Attorney General DeWine Says His Bouts With Vertigo Are Immobilizing


Ohio Attorney General Mike DeWine says he is feeling better after spending Friday night in a Cincinnati hospital after suffering from his third bout of vertigo.

"I'm feeling great, this was kind of a strange thing," said DeWine.  "I was in Cincinnati and had a full morning.  I felt fine when I walked in to give a noon speech.  But then the vertigo hit me all of a sudden."

Vertigo creates a sensation where your surroundings are moving or spinning.  Most recurrent episodes are usually linked to the movement of tiny calcium crystals in the inner ear.

But DeWine says something else is triggering his attacks.

"I've had it several times before and my doctor says he thinks it's related to my lifelong battles with migraine headaches," DeWine told 10TV’s Jim Heath.  "I've gone through a lot of political campaigns with migraines, but you can't do that and carry on with vertigo.  At that point you can't even stand up."

DeWine was scheduled to deliver remarks at the First Friday Luncheon in Cincinnati on Friday.

"I was in the room and there were about 60 people there," said DeWine.  "I hadn't started speaking yet, but I could tell it was coming on and I told them 'look, I just can't do this.' I can gut out most anything with a speech, I've done it before no matter how bad I feel, but when you can't stand up you just can't give a speech."

DeWine said he first went to a hotel room to wait out the symptoms, but the nausea got worse.  He was then taken to Christ Hospital in Cincinnati by family members.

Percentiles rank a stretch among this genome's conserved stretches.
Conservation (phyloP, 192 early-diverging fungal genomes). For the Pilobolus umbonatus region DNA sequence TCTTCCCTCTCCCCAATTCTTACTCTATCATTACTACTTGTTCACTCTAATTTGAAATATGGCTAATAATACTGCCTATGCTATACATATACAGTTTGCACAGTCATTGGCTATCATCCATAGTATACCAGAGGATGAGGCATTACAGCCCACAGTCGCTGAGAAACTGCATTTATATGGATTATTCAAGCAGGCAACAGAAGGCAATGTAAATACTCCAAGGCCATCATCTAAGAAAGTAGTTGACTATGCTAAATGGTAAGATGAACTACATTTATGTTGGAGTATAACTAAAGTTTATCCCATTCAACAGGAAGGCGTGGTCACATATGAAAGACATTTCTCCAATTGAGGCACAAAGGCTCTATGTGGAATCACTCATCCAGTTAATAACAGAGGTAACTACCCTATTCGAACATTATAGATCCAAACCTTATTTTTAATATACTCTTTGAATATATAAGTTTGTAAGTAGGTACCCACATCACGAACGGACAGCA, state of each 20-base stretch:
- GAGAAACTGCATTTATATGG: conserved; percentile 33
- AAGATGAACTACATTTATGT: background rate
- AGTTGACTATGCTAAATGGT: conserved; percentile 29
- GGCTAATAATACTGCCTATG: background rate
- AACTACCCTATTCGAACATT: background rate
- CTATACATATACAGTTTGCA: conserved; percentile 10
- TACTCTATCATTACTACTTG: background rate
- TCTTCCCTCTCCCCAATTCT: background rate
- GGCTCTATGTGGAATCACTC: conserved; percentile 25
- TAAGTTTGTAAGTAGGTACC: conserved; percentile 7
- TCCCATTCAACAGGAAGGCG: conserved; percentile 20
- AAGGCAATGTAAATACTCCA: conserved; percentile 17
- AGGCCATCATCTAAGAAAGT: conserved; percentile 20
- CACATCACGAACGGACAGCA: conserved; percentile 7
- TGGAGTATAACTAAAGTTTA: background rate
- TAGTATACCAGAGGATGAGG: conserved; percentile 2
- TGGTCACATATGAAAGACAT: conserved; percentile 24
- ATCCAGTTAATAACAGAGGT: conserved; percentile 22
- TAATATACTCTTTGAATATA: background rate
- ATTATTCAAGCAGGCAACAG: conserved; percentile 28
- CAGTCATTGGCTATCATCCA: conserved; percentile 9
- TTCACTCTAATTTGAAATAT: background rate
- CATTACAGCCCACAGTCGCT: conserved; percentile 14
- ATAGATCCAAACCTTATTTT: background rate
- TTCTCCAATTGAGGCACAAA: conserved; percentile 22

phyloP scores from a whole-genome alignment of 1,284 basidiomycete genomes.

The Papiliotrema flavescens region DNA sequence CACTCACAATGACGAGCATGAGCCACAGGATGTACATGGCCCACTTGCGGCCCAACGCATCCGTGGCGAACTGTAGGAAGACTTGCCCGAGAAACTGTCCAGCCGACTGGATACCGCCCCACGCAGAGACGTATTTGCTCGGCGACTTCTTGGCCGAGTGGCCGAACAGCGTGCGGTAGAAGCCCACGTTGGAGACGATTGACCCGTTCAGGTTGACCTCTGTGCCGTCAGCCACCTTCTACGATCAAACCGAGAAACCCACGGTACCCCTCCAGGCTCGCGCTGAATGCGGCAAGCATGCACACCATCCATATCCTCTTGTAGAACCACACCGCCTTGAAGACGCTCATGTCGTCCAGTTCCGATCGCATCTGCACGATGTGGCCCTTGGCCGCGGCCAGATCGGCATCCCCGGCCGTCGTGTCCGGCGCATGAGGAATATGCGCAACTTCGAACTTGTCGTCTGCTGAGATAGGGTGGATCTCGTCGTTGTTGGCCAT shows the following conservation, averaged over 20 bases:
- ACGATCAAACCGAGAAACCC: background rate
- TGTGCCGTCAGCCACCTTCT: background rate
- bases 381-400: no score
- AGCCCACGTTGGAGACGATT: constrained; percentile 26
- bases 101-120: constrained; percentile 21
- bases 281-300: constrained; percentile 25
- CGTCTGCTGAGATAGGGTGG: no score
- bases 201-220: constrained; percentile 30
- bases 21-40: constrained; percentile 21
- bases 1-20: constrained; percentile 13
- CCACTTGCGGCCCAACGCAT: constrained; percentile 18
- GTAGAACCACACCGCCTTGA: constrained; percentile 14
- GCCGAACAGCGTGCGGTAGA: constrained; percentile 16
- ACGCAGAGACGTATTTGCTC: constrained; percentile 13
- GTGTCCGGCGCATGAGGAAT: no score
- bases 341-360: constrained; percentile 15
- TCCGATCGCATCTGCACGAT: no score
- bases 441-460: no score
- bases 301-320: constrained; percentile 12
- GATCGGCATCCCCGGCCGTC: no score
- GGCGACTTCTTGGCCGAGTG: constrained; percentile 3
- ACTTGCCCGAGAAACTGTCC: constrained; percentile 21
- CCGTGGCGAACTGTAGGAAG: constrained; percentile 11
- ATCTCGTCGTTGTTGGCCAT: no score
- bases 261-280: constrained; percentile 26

"For me, it usually lasts around five hours and I'm out of it," said DeWine.  "By six o'clock Friday night I was fine and I wanted to go home.  But Fran and the doctors decided they wanted to keep me overnight."

The 67 year old Attorney General was back at work Monday morning.

DeWine says his first case of vertigo happened a year ago while he and his family were riding the rapids on the Colorado River through the Grand Canyon.

DeWine says after suffering from severe nausea he was lifted from the canyon bottom to a facility above.

After several hours the doctors concluded it was vertigo and he was cleared to leave.

"If you've never had vertigo, you don't have a clue what it is," said DeWine.  “You can't move.  You're totally immobilized."

Experts say two to three percent of the population will experience some form of vertigo in their lifetime.

"We see it pretty regularly and it's not uncommon for people to experience it a number of times in their life," said Aaron Moberly, M.D, and Assistant Professor in the Department of Otolaryngology at the Wexler Medical Center.

Moberly says vertigo is typically not a serious medical problem.

"Just having someone say they've had vertigo at some point shouldn't necessarily be worrisome," said Moberly.

DeWine is seeking reelection this year, but says he does not expect it to impact the campaign.

"I've had it several times and it comes on fairly quickly," said DeWine.  "Fortunately it gives you enough warning that you can sit down.  It comes on quickly and there doesn't seem to be any rhyme or reason that I can figure out.  A lot of people have a vertigo story, and it's never a lot of fun."